Thousands to start four-day working week trial next week – see the full list of companies

THOUSANDS of UK employees will work a four-day week next week – and they won’t lose out on any wages.

In total, 60 firms with 3,000 staff have signed up to take part in a pilot from June 6, which will give workers a longer weekend.

Thousands of employees will get an extra day off but will be paid the same


Thousands of employees will get an extra day off but will be paid the same

It will run for six months and is being organised by campaign group 4 Day Week Global.

Participating businesses will trial a four-day week but workers will not have their wages docked.

It’s based on the idea that staff will get 100% of their salary for 80% of the time, and hopefully maintain 100% productivity.

Companies that have signed up to the trial range from large corporate firms to charities and local chip shops.

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During the pilot, the businesses will work with researchers to record the impact on productivity.

They will also track worker wellbeing and the impact on the environment and gender equality.

Other firms have also adopted shorter weeks as attitudes towards flexible working have shifted due to the pandemic.

Atom Bank hit the headlines late last year when it moved to a permanent four-day week without reducing pay.

However instead of reducing employees’ hours, it made the four working days longer – leaving Fridays free for the whole company.

Some companies have trimmed hours down to give workers permanent 32-hour weeks with no loss of pay.

Leeds finance firm BWD introduced four-day week without reducing pay after a “remarkable” three-month trial in 2021.

London software developers IriusRisk also moved to a three-day weekend.

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Which companies are offering a four-day week as part of the trial?

There are 60 companies in the pilot but only 28 have publicly announced they are taking part.

The firms include:

  • Royal Society of Biology – professional body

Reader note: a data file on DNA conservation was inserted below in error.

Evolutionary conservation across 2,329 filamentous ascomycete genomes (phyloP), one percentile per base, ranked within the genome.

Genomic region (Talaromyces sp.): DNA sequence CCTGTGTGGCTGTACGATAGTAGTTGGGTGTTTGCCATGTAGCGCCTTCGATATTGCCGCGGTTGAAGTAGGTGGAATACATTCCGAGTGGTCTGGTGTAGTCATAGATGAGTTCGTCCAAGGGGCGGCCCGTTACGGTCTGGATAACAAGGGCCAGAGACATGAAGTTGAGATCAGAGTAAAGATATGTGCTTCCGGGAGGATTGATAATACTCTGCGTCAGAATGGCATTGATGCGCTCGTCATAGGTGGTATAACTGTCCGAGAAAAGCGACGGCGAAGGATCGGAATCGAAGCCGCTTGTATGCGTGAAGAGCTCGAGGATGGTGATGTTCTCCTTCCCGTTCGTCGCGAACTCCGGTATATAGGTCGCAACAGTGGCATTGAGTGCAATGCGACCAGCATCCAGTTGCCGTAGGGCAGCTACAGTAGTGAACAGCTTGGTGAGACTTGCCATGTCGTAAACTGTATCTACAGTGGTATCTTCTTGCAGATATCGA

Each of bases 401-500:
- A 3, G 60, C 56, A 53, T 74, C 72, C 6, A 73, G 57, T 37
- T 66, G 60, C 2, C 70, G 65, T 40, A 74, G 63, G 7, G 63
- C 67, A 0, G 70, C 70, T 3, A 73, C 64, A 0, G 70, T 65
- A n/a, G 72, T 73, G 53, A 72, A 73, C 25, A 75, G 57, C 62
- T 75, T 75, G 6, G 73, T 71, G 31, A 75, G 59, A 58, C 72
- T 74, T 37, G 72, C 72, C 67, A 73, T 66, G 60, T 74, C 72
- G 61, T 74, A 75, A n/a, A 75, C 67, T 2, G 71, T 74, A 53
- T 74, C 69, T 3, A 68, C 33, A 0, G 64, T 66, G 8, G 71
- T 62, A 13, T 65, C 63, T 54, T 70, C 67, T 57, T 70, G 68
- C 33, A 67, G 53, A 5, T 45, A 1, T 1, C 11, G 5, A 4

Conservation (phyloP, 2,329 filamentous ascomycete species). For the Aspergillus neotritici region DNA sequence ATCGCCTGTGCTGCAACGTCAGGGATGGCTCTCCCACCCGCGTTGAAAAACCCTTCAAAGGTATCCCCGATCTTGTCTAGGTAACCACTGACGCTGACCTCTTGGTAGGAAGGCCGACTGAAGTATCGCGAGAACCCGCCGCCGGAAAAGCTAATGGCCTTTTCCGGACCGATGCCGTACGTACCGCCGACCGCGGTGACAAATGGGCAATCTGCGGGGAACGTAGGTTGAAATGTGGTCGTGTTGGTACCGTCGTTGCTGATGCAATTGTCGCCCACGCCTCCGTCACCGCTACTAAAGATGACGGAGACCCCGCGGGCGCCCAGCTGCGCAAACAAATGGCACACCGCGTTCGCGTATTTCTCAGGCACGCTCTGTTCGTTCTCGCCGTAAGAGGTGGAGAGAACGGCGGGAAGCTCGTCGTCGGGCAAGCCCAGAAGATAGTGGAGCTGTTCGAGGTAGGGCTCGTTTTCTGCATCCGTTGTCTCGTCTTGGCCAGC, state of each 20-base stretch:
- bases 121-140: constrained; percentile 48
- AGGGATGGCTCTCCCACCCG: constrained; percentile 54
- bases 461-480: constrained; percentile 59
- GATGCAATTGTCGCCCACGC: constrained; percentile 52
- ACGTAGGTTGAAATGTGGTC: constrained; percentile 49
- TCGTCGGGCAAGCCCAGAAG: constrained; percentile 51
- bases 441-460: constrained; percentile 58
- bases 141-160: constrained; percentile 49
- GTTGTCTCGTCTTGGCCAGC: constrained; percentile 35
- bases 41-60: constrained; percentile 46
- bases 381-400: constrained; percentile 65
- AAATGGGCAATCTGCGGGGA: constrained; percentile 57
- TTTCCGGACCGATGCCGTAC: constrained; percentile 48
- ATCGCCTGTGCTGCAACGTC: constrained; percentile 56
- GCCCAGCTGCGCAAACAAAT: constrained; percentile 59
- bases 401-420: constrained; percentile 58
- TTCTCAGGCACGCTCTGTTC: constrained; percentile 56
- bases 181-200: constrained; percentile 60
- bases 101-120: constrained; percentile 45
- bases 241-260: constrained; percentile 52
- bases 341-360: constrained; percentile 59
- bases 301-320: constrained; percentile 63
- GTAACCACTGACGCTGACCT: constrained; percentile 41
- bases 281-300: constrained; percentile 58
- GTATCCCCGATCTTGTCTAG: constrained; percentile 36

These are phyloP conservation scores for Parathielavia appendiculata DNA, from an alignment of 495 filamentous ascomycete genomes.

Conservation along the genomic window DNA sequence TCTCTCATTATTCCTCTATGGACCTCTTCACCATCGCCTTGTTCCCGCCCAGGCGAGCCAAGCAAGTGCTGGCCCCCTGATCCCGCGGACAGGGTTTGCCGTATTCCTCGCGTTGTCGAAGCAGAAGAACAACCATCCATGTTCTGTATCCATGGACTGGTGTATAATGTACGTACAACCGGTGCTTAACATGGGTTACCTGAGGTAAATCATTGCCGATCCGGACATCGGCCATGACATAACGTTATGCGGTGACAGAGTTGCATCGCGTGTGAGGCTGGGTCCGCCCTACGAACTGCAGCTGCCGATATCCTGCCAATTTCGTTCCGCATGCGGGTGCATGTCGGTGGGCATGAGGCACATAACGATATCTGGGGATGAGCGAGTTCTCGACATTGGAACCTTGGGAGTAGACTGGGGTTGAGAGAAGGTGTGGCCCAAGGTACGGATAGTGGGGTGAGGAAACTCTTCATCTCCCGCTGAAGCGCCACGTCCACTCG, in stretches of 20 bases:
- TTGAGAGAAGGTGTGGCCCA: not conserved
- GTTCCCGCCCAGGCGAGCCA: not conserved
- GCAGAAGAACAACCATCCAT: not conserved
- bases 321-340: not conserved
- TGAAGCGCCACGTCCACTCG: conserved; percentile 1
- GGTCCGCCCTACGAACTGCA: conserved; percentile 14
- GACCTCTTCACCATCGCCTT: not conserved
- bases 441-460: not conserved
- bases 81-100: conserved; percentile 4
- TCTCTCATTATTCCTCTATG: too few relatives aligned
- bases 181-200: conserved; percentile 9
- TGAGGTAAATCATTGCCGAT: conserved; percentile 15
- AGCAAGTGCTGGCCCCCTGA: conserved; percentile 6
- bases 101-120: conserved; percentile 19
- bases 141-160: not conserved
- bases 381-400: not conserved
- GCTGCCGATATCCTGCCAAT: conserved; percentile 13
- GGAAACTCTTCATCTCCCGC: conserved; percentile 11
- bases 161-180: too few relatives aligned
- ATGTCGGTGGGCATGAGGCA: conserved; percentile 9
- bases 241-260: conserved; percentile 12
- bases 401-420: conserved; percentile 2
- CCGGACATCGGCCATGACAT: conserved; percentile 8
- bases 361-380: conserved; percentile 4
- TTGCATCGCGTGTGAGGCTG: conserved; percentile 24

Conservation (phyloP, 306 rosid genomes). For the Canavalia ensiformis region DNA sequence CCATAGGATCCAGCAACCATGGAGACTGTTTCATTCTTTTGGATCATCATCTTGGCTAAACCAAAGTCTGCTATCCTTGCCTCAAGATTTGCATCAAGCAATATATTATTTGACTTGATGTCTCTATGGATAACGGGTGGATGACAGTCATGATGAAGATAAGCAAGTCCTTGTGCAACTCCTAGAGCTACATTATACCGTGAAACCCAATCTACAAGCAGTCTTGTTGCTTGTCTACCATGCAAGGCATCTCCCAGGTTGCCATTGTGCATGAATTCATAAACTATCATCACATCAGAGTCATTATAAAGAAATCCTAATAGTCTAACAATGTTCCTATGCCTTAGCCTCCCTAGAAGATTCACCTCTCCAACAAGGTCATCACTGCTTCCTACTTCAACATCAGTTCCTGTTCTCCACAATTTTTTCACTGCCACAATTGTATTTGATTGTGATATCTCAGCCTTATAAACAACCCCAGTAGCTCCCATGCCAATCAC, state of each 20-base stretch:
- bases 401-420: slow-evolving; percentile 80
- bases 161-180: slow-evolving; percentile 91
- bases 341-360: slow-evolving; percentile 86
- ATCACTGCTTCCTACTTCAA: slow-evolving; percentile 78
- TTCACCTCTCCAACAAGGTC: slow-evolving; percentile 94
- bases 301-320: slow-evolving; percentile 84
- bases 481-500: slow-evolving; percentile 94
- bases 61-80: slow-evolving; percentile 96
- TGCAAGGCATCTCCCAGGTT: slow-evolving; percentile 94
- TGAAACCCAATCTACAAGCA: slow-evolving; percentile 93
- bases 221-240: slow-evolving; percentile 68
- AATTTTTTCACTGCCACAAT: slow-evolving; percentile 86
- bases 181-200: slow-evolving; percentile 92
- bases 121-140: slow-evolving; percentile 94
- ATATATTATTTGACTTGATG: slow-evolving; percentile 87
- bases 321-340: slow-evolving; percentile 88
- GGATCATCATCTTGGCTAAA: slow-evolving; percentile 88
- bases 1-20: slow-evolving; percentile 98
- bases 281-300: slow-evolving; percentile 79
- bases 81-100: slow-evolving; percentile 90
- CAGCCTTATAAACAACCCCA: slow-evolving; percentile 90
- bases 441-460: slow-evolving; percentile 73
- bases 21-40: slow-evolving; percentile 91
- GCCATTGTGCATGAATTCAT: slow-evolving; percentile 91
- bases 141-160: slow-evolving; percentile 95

• Hutch – mobile game developers
  • Yo Telecom – telecoms services
  • Adzooma – online marketing services
  • Pressure Drop Brewing – brewery
  • Happy – workplace consultancy services
  • Platten’s Fish and Chips – chip shop in Norfolk
  • Eurowagens – car parts retailer
  • Bookishly – online book and gifts shop
  • Outcomes First Group – education and foster care services
  • NeatClean – eco cleaning products firm
  • 5 Squirrels – skincare branding consultancy
  • Salamandra – animation studios
  • Girling Jones – recruitment firm
  • AKA Case Management – case management firm
  • IE Brand & Digital – marketing company
  • Helping Hands – at-home care services
  • Trio Media – marketing agency
  • Literal Humans – marketing agency
  • Physiquipe – rehabilitation tech company
  • Tyler Grange – landscape planning consultancy
  • Timberlake Consultants -software firm
  • Everledge – tech firm
  • Scotland’s International Development Alliance – industry body for Scottish charities
  • Amplitude – tech firm
  • Stemette Futures – education organisation
  • Comcen – computer supplies retailer
  • We Are Purposeful – activism organisation

Can I ask my boss for a four-day week?

All employees have a right to request flexible working as long as you’ve been with your company for at least 26 weeks.

This is known as making a statutory application.

There are different types of flexible working requests you can make, such as switching to part time hours or compressing your working hours into fewer days.

Your boss has to consider the request, but they don’t have to agree and you might have to take a pay cut for working fewer hours.

To make a request, you should write to your employer who will then consider your proposal and make a decision, usually within three months.

If they agree, your contract will be updated to reflect the changes.

If they disagree, they have to give you a reason and you could complain to an employment tribunal if you feel it’s unfair.

The government has previously pledged to scrap the 26 week wait and allow workers to make a request on their first day of employment.

However no date has been given for the introduction of the new rule.

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